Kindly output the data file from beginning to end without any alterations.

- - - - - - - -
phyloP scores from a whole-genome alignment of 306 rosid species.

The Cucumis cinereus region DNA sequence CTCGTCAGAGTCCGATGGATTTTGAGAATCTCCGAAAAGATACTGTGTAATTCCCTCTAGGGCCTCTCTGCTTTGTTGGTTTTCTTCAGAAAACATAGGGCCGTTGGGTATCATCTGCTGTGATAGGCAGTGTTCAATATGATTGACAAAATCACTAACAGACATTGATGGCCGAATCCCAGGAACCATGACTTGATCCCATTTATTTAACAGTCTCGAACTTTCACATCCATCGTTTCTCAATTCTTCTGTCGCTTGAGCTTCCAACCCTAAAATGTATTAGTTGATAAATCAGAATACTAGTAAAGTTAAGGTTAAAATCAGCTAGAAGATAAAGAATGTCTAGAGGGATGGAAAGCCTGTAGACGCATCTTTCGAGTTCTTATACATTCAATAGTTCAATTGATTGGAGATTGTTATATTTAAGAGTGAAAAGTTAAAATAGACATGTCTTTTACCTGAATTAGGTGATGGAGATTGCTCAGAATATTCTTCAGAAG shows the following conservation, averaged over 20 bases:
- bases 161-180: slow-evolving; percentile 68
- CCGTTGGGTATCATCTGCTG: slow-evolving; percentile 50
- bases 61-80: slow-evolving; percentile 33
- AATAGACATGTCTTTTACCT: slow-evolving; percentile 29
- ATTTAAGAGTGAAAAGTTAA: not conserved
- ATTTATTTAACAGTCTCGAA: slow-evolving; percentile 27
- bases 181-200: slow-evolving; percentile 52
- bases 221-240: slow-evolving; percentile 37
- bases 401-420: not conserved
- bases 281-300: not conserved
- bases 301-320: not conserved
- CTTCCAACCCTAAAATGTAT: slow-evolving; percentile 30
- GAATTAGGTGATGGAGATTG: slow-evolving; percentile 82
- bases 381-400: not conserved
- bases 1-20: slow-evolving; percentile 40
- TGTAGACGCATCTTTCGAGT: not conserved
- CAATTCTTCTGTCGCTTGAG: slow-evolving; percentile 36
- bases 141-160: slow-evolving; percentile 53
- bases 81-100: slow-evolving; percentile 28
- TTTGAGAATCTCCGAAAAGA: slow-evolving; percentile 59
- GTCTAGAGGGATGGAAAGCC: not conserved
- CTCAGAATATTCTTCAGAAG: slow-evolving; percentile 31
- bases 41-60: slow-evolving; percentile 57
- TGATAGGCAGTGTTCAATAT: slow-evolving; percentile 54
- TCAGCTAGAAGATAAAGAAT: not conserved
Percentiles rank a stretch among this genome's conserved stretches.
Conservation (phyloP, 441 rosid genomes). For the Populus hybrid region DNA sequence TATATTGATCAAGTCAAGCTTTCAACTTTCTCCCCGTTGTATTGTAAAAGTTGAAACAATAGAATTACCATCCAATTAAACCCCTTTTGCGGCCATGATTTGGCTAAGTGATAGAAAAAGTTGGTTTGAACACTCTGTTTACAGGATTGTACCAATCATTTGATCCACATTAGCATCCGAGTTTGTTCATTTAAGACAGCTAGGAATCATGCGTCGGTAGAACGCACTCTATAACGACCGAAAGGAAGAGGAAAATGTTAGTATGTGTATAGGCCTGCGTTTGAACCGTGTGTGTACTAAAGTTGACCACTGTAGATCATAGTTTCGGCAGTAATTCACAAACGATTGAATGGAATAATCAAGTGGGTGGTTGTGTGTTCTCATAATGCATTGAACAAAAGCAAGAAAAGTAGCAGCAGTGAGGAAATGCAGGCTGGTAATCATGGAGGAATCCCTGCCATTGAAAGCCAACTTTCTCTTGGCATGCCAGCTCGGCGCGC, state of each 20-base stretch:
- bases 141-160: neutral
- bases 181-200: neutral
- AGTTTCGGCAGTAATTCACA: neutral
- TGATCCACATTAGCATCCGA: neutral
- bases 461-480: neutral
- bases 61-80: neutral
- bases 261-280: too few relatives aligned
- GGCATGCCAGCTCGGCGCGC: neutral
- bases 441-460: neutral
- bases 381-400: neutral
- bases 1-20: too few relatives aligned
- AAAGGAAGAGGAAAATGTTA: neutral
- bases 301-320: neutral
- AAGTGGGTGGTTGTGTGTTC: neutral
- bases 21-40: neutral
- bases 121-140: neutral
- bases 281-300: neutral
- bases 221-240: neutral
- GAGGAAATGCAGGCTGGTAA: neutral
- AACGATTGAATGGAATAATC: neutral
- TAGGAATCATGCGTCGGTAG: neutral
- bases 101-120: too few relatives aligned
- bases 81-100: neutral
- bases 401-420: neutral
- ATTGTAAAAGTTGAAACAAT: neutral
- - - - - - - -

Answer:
phyloP scores from a whole-genome alignment of 306 rosid species.

The Cucumis cinereus region DNA sequence CTCGTCAGAGTCCGATGGATTTTGAGAATCTCCGAAAAGATACTGTGTAATTCCCTCTAGGGCCTCTCTGCTTTGTTGGTTTTCTTCAGAAAACATAGGGCCGTTGGGTATCATCTGCTGTGATAGGCAGTGTTCAATATGATTGACAAAATCACTAACAGACATTGATGGCCGAATCCCAGGAACCATGACTTGATCCCATTTATTTAACAGTCTCGAACTTTCACATCCATCGTTTCTCAATTCTTCTGTCGCTTGAGCTTCCAACCCTAAAATGTATTAGTTGATAAATCAGAATACTAGTAAAGTTAAGGTTAAAATCAGCTAGAAGATAAAGAATGTCTAGAGGGATGGAAAGCCTGTAGACGCATCTTTCGAGTTCTTATACATTCAATAGTTCAATTGATTGGAGATTGTTATATTTAAGAGTGAAAAGTTAAAATAGACATGTCTTTTACCTGAATTAGGTGATGGAGATTGCTCAGAATATTCTTCAGAAG shows the following conservation, averaged over 20 bases:
- bases 161-180: slow-evolving; percentile 68
- CCGTTGGGTATCATCTGCTG: slow-evolving; percentile 50
- bases 61-80: slow-evolving; percentile 33
- AATAGACATGTCTTTTACCT: slow-evolving; percentile 29
- ATTTAAGAGTGAAAAGTTAA: not conserved
- ATTTATTTAACAGTCTCGAA: slow-evolving; percentile 27
- bases 181-200: slow-evolving; percentile 52
- bases 221-240: slow-evolving; percentile 37
- bases 401-420: not conserved
- bases 281-300: not conserved
- bases 301-320: not conserved
- CTTCCAACCCTAAAATGTAT: slow-evolving; percentile 30
- GAATTAGGTGATGGAGATTG: slow-evolving; percentile 82
- bases 381-400: not conserved
- bases 1-20: slow-evolving; percentile 40
- TGTAGACGCATCTTTCGAGT: not conserved
- CAATTCTTCTGTCGCTTGAG: slow-evolving; percentile 36
- bases 141-160: slow-evolving; percentile 53
- bases 81-100: slow-evolving; percentile 28
- TTTGAGAATCTCCGAAAAGA: slow-evolving; percentile 59
- GTCTAGAGGGATGGAAAGCC: not conserved
- CTCAGAATATTCTTCAGAAG: slow-evolving; percentile 31
- bases 41-60: slow-evolving; percentile 57
- TGATAGGCAGTGTTCAATAT: slow-evolving; percentile 54
- TCAGCTAGAAGATAAAGAAT: not conserved
Percentiles rank a stretch among this genome's conserved stretches.
Conservation (phyloP, 441 rosid genomes). For the Populus hybrid region DNA sequence TATATTGATCAAGTCAAGCTTTCAACTTTCTCCCCGTTGTATTGTAAAAGTTGAAACAATAGAATTACCATCCAATTAAACCCCTTTTGCGGCCATGATTTGGCTAAGTGATAGAAAAAGTTGGTTTGAACACTCTGTTTACAGGATTGTACCAATCATTTGATCCACATTAGCATCCGAGTTTGTTCATTTAAGACAGCTAGGAATCATGCGTCGGTAGAACGCACTCTATAACGACCGAAAGGAAGAGGAAAATGTTAGTATGTGTATAGGCCTGCGTTTGAACCGTGTGTGTACTAAAGTTGACCACTGTAGATCATAGTTTCGGCAGTAATTCACAAACGATTGAATGGAATAATCAAGTGGGTGGTTGTGTGTTCTCATAATGCATTGAACAAAAGCAAGAAAAGTAGCAGCAGTGAGGAAATGCAGGCTGGTAATCATGGAGGAATCCCTGCCATTGAAAGCCAACTTTCTCTTGGCATGCCAGCTCGGCGCGC, state of each 20-base stretch:
- bases 141-160: neutral
- bases 181-200: neutral
- AGTTTCGGCAGTAATTCACA: neutral
- TGATCCACATTAGCATCCGA: neutral
- bases 461-480: neutral
- bases 61-80: neutral
- bases 261-280: too few relatives aligned
- GGCATGCCAGCTCGGCGCGC: neutral
- bases 441-460: neutral
- bases 381-400: neutral
- bases 1-20: too few relatives aligned
- AAAGGAAGAGGAAAATGTTA: neutral
- bases 301-320: neutral
- AAGTGGGTGGTTGTGTGTTC: neutral
- bases 21-40: neutral
- bases 121-140: neutral
- bases 281-300: neutral
- bases 221-240: neutral
- GAGGAAATGCAGGCTGGTAA: neutral
- AACGATTGAATGGAATAATC: neutral
- TAGGAATCATGCGTCGGTAG: neutral
- bases 101-120: too few relatives aligned
- bases 81-100: neutral
- bases 401-420: neutral
- ATTGTAAAAGTTGAAACAAT: neutral